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AAPI communities face steep mental health barriers

Mental health graphic

In 2019, suicide was the leading cause of death for Asian/Pacific Islanders between the ages of 15-24, according to the U.S. Department of Health and Human Services.

Over the last decade in Michigan, and the United States as a whole, there’s been a movement for adding and improving mental health resources. However, stigma and access barriers continue to plague many communities, with some of the greatest disparities impacting Asian Americans and Pacific Islanders (AAPI).

AAPI communities are among the least likely to seek mental health care, when compared to other racial and ethnic groups. When they do seek help, the American Psychological Association cites, it happens at a rate three times lower than White Americans.

Dr. Farha Abassi is an assistant professor of psychiatry with Michigan State University. In an interview with WGVU, she said stigma and the battle for resources are among the highest barriers surrounding mental health for AAPI communities.

“Stigma comes from not having the knowledge, not having the awareness or acceptance that we are being impacted deeply. On the other hand, we are seeing that the access is limited,” Abassi explained. “There are language barriers. There are cultural barriers. You don’t have a representative mental health workforce available.”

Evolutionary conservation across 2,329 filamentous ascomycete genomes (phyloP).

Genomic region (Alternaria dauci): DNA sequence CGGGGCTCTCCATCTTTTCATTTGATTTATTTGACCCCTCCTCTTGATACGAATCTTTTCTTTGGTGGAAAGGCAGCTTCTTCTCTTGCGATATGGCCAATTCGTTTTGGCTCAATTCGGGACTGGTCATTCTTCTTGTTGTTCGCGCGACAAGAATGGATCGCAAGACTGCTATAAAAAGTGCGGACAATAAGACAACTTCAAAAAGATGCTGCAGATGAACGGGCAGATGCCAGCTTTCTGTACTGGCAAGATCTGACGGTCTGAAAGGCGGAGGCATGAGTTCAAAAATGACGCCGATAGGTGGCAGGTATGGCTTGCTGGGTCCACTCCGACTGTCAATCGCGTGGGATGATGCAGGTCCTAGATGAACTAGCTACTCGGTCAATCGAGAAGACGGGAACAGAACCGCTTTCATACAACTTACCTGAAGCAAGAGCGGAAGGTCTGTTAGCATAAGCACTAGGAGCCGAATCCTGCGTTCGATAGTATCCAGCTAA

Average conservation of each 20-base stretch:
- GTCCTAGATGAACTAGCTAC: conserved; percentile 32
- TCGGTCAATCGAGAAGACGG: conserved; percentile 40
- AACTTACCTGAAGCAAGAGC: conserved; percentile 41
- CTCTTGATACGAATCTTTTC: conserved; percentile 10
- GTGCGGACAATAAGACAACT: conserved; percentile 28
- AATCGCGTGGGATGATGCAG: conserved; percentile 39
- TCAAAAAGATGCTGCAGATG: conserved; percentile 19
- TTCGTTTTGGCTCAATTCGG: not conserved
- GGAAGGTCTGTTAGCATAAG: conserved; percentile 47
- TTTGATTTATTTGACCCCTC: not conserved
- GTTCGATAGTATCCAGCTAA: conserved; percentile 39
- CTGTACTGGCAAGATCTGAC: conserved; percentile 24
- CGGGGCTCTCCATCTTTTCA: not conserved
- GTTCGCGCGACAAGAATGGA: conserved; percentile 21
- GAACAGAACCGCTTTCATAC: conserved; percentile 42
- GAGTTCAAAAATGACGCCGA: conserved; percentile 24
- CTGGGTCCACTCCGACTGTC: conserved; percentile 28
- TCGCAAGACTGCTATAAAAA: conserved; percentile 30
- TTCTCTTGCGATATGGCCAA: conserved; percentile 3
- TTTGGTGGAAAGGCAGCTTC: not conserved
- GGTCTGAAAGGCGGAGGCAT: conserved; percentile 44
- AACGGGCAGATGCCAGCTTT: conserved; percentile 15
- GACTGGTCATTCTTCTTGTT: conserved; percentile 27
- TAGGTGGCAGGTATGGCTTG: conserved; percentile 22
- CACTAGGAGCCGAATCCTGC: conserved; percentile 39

In 2019, the U.S. Department of Health and Human Services cited suicide as the leading cause of death for Asian/Pacific Islanders between the ages of 15-24. Abassi said these are critical issues, especially with a recent rise in xenophobia and AAPI hate crimes.

“There’s lot of xenophobia in the country, a lot of microaggression and hate crimes in the country. How do we protect ourselves from that? How do we talk against that how do we be visible? How do we raise our voices and own our position in the country?” she said.

As a cultural psychiatrist working with underrepresented populations, Abbasi believes creating awareness to the issue is paramount to understanding the importance of mental health services and recognizing the unique, multi-layered and complex issues facing Asian Americans and Pacific Islanders. These issues can include intergenerational trauma, the model minority myth, and bi-cultural struggles, among others.

“Each of us needs to make that commitment. Are we going to be part of the problem or part of the solution?” Abassi said.

For information about mental health resources in the state of Michigan, click here.

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